Abortion advocates see abortion as the final frontier for womanhood, the event horizon, the point after which a woman will pass, and never feel the same again. This is why abortion rhetoric must be powerful, because if abortion supporters can continue to distract the post-abortive woman with the idea that she has nothing for which to apologize; abortion is about her reproductive rights; and that it wasn’t her baby, it was a clump of cells, it will be easier for her the next time she choices to abort.

But for a large number of women suffering in silence, it’s a cold, brutal wake-up call. Pro-abortion rhetoric falls heavy and flat against the harsh reality of what they’ve done. No amount of empowerment propaganda can allay the sick feeling in the pit of their souls. They have that gut-wrenching feeling you get when you know you’ve done something you can never undo, and all you want more than anything in the world is to undo it. In that moment, when everything collapses into a single point, they can see all too clearly what abortion is, and it’s utter devastation.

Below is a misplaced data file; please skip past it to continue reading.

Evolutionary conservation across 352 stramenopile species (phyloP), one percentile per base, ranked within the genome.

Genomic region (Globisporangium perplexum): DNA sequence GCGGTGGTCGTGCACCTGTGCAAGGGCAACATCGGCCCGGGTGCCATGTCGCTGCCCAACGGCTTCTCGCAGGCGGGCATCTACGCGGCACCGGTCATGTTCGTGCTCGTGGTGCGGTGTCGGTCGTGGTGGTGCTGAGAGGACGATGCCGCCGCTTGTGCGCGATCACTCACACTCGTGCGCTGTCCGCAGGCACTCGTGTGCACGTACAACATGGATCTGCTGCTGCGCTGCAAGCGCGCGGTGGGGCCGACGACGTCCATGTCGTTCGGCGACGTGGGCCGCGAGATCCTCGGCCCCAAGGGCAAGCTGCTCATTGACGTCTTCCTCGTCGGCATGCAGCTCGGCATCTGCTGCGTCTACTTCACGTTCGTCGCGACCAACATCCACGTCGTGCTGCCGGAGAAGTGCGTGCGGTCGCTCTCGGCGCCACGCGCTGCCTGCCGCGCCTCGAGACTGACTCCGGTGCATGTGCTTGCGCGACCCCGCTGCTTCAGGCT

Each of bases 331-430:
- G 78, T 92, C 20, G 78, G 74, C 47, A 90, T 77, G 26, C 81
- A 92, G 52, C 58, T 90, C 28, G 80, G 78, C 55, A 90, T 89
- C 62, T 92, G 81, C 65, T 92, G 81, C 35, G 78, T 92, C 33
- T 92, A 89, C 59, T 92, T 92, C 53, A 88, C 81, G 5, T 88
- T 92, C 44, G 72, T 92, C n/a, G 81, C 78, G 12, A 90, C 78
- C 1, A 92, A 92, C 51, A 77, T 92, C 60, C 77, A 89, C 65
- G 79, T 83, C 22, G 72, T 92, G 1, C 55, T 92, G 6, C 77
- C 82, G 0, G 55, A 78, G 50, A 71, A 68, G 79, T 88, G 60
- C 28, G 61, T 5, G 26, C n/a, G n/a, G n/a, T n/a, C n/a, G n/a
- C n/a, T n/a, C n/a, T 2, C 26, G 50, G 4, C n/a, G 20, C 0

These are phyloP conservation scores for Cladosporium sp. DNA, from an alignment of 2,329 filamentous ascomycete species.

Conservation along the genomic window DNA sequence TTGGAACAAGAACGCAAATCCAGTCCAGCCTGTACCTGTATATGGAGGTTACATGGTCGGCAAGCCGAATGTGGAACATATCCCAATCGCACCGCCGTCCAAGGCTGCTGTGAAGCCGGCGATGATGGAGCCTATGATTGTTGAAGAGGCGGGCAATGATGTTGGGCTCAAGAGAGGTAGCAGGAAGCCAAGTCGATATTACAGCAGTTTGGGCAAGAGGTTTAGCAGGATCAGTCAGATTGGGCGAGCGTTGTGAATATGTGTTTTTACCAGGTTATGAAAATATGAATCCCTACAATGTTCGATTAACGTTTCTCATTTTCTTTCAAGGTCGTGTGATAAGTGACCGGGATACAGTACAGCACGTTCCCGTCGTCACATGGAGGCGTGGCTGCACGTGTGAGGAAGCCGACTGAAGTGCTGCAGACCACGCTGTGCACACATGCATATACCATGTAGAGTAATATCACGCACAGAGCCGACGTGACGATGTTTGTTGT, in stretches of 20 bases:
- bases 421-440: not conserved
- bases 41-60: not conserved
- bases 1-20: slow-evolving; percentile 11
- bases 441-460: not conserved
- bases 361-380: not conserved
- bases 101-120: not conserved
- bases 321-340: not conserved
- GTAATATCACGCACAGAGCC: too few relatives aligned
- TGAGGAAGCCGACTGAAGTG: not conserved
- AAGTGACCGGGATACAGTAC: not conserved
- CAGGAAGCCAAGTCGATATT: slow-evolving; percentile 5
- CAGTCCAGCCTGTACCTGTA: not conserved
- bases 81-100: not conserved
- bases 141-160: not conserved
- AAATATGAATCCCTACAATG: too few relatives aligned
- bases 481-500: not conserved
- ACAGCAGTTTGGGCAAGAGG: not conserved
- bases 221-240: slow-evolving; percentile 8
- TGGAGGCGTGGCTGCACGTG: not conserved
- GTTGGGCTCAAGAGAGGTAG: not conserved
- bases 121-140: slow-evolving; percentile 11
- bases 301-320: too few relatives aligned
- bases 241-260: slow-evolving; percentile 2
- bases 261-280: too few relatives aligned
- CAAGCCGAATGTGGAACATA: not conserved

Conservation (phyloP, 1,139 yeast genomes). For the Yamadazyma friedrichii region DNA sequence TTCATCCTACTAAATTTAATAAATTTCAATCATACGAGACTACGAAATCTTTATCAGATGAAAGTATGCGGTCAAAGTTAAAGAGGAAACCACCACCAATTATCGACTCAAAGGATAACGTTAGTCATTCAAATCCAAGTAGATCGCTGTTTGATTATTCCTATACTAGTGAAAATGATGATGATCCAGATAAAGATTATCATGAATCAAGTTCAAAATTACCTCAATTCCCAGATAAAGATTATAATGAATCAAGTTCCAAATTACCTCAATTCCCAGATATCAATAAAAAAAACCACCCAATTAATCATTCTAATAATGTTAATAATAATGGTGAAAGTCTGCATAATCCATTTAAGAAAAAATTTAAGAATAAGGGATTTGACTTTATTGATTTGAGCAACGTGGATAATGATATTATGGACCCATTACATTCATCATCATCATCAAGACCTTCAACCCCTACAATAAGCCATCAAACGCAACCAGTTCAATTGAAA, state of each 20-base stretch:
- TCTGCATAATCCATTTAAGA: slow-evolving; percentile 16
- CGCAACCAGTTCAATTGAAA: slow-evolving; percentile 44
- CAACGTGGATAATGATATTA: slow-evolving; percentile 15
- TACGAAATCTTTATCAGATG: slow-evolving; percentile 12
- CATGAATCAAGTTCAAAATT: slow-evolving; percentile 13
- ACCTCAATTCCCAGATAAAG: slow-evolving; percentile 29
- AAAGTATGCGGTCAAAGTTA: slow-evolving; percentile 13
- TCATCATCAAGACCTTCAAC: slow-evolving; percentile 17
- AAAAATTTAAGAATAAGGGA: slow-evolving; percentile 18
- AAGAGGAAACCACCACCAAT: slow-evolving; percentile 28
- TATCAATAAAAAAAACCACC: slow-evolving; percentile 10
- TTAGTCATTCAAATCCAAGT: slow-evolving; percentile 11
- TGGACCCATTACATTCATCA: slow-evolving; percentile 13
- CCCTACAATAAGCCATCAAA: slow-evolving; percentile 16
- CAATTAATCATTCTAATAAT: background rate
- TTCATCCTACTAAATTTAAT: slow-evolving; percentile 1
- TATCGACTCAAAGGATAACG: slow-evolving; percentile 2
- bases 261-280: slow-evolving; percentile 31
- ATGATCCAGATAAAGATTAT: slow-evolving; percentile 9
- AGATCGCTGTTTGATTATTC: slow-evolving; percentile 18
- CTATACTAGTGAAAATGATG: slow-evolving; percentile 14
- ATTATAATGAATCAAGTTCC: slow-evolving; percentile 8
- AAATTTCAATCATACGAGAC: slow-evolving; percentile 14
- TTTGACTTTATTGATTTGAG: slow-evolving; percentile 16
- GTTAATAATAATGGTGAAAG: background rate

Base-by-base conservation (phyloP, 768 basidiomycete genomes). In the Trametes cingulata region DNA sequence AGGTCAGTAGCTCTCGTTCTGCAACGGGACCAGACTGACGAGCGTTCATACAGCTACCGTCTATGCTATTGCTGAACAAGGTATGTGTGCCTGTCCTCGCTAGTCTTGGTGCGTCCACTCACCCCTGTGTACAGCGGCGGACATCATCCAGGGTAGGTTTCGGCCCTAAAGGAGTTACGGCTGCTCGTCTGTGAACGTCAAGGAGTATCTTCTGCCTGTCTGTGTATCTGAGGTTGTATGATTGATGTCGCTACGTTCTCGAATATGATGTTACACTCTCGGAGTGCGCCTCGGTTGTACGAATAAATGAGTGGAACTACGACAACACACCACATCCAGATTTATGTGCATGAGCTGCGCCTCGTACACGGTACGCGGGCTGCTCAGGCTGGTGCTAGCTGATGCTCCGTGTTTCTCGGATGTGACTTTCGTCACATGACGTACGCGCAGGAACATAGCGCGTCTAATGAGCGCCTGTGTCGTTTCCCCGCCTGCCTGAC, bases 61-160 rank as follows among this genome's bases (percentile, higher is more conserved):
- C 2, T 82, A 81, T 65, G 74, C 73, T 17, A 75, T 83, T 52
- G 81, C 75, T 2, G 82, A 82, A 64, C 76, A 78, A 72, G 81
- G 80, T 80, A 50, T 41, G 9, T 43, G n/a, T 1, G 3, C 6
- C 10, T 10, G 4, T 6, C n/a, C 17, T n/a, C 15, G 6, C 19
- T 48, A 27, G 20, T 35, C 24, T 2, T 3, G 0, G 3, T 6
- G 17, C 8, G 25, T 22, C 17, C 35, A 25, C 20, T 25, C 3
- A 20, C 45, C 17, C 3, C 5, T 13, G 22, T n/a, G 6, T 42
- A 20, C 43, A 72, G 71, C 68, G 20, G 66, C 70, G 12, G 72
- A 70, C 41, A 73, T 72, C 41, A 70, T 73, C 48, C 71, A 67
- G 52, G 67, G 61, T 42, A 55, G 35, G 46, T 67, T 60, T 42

What 987 Post- Abortive Women Told Researchers

A recent study by Priscilla Coleman, Ph.D., et al., entitled, “Women Who Suffered Emotionally from Abortion: A Qualitative Synthesis of Their Experiences,” looked at multiple variables that affect how women adjusted to their post-abortive experiences. The authors explain that current research methods aren’t sensitive enough to capture the complexity of women’s emotions from the beginning to end of the abortion process:

The professional post-abortion literature relevant to both the average woman, and those known to be at the highest risk for adverse responses, is primarily derived from group-level, quantitative studies that often fail to capture the breadth of feelings and thoughts at the core of women’s individual experiences.